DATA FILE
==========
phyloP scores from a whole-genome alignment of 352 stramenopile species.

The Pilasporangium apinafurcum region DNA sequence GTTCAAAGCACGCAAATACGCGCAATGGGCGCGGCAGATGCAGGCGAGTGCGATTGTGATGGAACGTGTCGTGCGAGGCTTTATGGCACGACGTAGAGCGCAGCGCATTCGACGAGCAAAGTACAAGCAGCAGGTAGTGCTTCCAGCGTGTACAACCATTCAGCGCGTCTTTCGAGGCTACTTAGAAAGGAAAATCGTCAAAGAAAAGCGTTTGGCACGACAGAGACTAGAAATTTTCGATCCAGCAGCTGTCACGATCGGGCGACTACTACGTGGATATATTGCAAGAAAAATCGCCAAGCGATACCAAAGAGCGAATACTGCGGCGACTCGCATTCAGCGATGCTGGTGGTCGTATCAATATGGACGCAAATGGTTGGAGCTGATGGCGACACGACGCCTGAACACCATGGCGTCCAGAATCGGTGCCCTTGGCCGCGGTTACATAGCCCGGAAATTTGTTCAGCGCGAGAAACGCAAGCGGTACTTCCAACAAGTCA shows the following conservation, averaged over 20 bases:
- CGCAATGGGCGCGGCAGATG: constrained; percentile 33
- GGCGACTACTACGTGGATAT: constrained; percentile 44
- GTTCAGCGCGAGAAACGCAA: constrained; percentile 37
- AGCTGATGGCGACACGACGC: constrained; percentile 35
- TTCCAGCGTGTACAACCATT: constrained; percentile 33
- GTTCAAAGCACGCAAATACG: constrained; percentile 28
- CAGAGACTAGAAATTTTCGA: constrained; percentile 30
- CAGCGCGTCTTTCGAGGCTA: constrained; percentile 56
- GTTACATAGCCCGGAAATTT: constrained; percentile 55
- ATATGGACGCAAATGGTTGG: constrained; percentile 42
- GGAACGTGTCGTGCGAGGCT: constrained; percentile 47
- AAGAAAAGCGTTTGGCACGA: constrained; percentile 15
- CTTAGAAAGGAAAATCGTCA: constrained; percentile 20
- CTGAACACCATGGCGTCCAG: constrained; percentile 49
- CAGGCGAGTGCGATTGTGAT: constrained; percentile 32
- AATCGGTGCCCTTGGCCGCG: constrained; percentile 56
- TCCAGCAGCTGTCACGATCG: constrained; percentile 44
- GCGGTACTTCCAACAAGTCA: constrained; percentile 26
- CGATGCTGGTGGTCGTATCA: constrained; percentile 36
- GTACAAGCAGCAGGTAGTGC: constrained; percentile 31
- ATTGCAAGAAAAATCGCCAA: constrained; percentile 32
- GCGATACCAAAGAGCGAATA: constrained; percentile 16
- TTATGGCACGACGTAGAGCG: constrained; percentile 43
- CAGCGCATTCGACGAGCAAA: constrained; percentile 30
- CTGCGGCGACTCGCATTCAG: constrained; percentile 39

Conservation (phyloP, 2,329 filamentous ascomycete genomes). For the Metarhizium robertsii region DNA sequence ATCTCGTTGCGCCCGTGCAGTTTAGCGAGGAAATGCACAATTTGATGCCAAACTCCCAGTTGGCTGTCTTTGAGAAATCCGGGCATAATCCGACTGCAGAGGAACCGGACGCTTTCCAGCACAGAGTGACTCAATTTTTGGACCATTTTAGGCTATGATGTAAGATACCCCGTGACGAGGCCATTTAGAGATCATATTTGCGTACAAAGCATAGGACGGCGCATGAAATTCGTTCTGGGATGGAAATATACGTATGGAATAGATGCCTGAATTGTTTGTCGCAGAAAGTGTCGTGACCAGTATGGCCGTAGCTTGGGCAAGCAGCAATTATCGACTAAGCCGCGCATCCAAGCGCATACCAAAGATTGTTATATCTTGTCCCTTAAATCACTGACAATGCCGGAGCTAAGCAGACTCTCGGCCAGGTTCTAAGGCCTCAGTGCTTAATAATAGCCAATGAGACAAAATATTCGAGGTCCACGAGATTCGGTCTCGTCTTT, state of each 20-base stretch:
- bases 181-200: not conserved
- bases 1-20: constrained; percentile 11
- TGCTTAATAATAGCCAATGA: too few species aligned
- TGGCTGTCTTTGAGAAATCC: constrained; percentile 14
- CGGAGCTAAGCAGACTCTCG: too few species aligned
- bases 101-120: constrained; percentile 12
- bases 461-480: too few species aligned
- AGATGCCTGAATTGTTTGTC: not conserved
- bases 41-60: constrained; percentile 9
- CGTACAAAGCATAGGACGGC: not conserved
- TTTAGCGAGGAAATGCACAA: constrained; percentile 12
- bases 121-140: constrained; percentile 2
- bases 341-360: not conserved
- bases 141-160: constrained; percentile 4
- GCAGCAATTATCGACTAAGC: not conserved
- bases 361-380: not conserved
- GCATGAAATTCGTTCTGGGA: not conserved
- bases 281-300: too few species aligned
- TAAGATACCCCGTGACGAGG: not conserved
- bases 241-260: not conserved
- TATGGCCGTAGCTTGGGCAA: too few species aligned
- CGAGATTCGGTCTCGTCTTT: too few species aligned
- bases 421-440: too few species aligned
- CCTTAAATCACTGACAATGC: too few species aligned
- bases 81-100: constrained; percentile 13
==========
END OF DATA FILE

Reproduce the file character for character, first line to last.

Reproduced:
phyloP scores from a whole-genome alignment of 352 stramenopile species.

The Pilasporangium apinafurcum region DNA sequence GTTCAAAGCACGCAAATACGCGCAATGGGCGCGGCAGATGCAGGCGAGTGCGATTGTGATGGAACGTGTCGTGCGAGGCTTTATGGCACGACGTAGAGCGCAGCGCATTCGACGAGCAAAGTACAAGCAGCAGGTAGTGCTTCCAGCGTGTACAACCATTCAGCGCGTCTTTCGAGGCTACTTAGAAAGGAAAATCGTCAAAGAAAAGCGTTTGGCACGACAGAGACTAGAAATTTTCGATCCAGCAGCTGTCACGATCGGGCGACTACTACGTGGATATATTGCAAGAAAAATCGCCAAGCGATACCAAAGAGCGAATACTGCGGCGACTCGCATTCAGCGATGCTGGTGGTCGTATCAATATGGACGCAAATGGTTGGAGCTGATGGCGACACGACGCCTGAACACCATGGCGTCCAGAATCGGTGCCCTTGGCCGCGGTTACATAGCCCGGAAATTTGTTCAGCGCGAGAAACGCAAGCGGTACTTCCAACAAGTCA shows the following conservation, averaged over 20 bases:
- CGCAATGGGCGCGGCAGATG: constrained; percentile 33
- GGCGACTACTACGTGGATAT: constrained; percentile 44
- GTTCAGCGCGAGAAACGCAA: constrained; percentile 37
- AGCTGATGGCGACACGACGC: constrained; percentile 35
- TTCCAGCGTGTACAACCATT: constrained; percentile 33
- GTTCAAAGCACGCAAATACG: constrained; percentile 28
- CAGAGACTAGAAATTTTCGA: constrained; percentile 30
- CAGCGCGTCTTTCGAGGCTA: constrained; percentile 56
- GTTACATAGCCCGGAAATTT: constrained; percentile 55
- ATATGGACGCAAATGGTTGG: constrained; percentile 42
- GGAACGTGTCGTGCGAGGCT: constrained; percentile 47
- AAGAAAAGCGTTTGGCACGA: constrained; percentile 15
- CTTAGAAAGGAAAATCGTCA: constrained; percentile 20
- CTGAACACCATGGCGTCCAG: constrained; percentile 49
- CAGGCGAGTGCGATTGTGAT: constrained; percentile 32
- AATCGGTGCCCTTGGCCGCG: constrained; percentile 56
- TCCAGCAGCTGTCACGATCG: constrained; percentile 44
- GCGGTACTTCCAACAAGTCA: constrained; percentile 26
- CGATGCTGGTGGTCGTATCA: constrained; percentile 36
- GTACAAGCAGCAGGTAGTGC: constrained; percentile 31
- ATTGCAAGAAAAATCGCCAA: constrained; percentile 32
- GCGATACCAAAGAGCGAATA: constrained; percentile 16
- TTATGGCACGACGTAGAGCG: constrained; percentile 43
- CAGCGCATTCGACGAGCAAA: constrained; percentile 30
- CTGCGGCGACTCGCATTCAG: constrained; percentile 39

Conservation (phyloP, 2,329 filamentous ascomycete genomes). For the Metarhizium robertsii region DNA sequence ATCTCGTTGCGCCCGTGCAGTTTAGCGAGGAAATGCACAATTTGATGCCAAACTCCCAGTTGGCTGTCTTTGAGAAATCCGGGCATAATCCGACTGCAGAGGAACCGGACGCTTTCCAGCACAGAGTGACTCAATTTTTGGACCATTTTAGGCTATGATGTAAGATACCCCGTGACGAGGCCATTTAGAGATCATATTTGCGTACAAAGCATAGGACGGCGCATGAAATTCGTTCTGGGATGGAAATATACGTATGGAATAGATGCCTGAATTGTTTGTCGCAGAAAGTGTCGTGACCAGTATGGCCGTAGCTTGGGCAAGCAGCAATTATCGACTAAGCCGCGCATCCAAGCGCATACCAAAGATTGTTATATCTTGTCCCTTAAATCACTGACAATGCCGGAGCTAAGCAGACTCTCGGCCAGGTTCTAAGGCCTCAGTGCTTAATAATAGCCAATGAGACAAAATATTCGAGGTCCACGAGATTCGGTCTCGTCTTT, state of each 20-base stretch:
- bases 181-200: not conserved
- bases 1-20: constrained; percentile 11
- TGCTTAATAATAGCCAATGA: too few species aligned
- TGGCTGTCTTTGAGAAATCC: constrained; percentile 14
- CGGAGCTAAGCAGACTCTCG: too few species aligned
- bases 101-120: constrained; percentile 12
- bases 461-480: too few species aligned
- AGATGCCTGAATTGTTTGTC: not conserved
- bases 41-60: constrained; percentile 9
- CGTACAAAGCATAGGACGGC: not conserved
- TTTAGCGAGGAAATGCACAA: constrained; percentile 12
- bases 121-140: constrained; percentile 2
- bases 341-360: not conserved
- bases 141-160: constrained; percentile 4
- GCAGCAATTATCGACTAAGC: not conserved
- bases 361-380: not conserved
- GCATGAAATTCGTTCTGGGA: not conserved
- bases 281-300: too few species aligned
- TAAGATACCCCGTGACGAGG: not conserved
- bases 241-260: not conserved
- TATGGCCGTAGCTTGGGCAA: too few species aligned
- CGAGATTCGGTCTCGTCTTT: too few species aligned
- bases 421-440: too few species aligned
- CCTTAAATCACTGACAATGC: too few species aligned
- bases 81-100: constrained; percentile 13